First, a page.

in my country betting was illegal until 2 years ago
    it's very new to us

    in 2010 when lyon played a champions league match against real madrid, both teams were forced to play with sponsor-free jerseys because both teams were sposored by a betting website (which was forbidden at the time):



    [​IMG]

    and most are total hypocrites
    look at benzema kissing the emblem of his new club:
    [​IMG]

    while he knows nothing about the club, can't speak spanish, and it was his first day as a real madrid player!
    that's like marrying a girl after a first date

    you don't need to pretend loving the club
    you don't see lugano for example kissing the emblem of his club
    he is a professional, fights on the pitch for his team, he doesn't pretend to love the club

    benzema also said that he always dreamed about playing for real madrid, that's something the fans love to hear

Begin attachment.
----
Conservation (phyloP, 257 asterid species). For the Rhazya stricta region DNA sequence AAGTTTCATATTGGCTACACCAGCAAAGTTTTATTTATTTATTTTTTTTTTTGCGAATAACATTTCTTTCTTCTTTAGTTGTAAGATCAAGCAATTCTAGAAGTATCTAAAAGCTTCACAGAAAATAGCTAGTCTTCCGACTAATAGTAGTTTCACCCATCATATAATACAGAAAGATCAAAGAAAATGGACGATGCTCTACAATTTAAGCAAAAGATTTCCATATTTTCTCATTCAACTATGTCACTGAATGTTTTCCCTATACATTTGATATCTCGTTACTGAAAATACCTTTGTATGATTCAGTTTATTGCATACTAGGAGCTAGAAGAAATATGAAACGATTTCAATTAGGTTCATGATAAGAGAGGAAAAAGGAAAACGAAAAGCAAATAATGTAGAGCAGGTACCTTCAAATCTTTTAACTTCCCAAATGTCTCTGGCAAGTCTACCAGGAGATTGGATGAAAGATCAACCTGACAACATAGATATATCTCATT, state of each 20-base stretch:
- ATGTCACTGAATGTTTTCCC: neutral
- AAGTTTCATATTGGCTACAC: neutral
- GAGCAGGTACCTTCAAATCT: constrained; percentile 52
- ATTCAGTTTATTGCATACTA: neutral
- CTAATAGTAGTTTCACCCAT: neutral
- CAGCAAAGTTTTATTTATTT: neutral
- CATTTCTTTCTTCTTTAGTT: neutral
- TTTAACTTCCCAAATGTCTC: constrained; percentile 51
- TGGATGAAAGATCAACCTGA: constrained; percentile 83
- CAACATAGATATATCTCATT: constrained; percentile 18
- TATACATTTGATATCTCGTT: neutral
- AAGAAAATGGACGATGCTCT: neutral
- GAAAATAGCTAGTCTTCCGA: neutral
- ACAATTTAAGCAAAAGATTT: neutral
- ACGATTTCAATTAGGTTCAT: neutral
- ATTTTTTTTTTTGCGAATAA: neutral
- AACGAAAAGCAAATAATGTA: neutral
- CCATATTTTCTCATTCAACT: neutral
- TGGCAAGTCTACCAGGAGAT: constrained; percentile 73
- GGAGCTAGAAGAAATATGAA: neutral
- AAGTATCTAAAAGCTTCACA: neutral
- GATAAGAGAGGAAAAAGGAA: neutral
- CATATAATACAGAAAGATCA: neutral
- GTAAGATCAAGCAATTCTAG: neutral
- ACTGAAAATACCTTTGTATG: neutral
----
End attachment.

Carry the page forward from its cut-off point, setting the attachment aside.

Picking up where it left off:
but when asked about a possible transfert to barcelona when he was still playing in france, he said the same about barcelona

    forlan stated that he would never kiss another emblem than the ones of uruguay and penarol


    you're not the only one to think so
    recently i wanted to buy an ac milan jersey because maxi lopez plays there and i also like the club, but there is no way i buy and wear a jersey with "fly emirates" written on it
    i'm young, but still i have seen some big teams play without sponsor
    like barcelona for example (i still have this jersey without any sponsor, a familiar offered it to me then, while i was a real madrid fan :nono:):

    [​IMG]


    every match i watch, i can't believe what i see
    everybody has the same haircut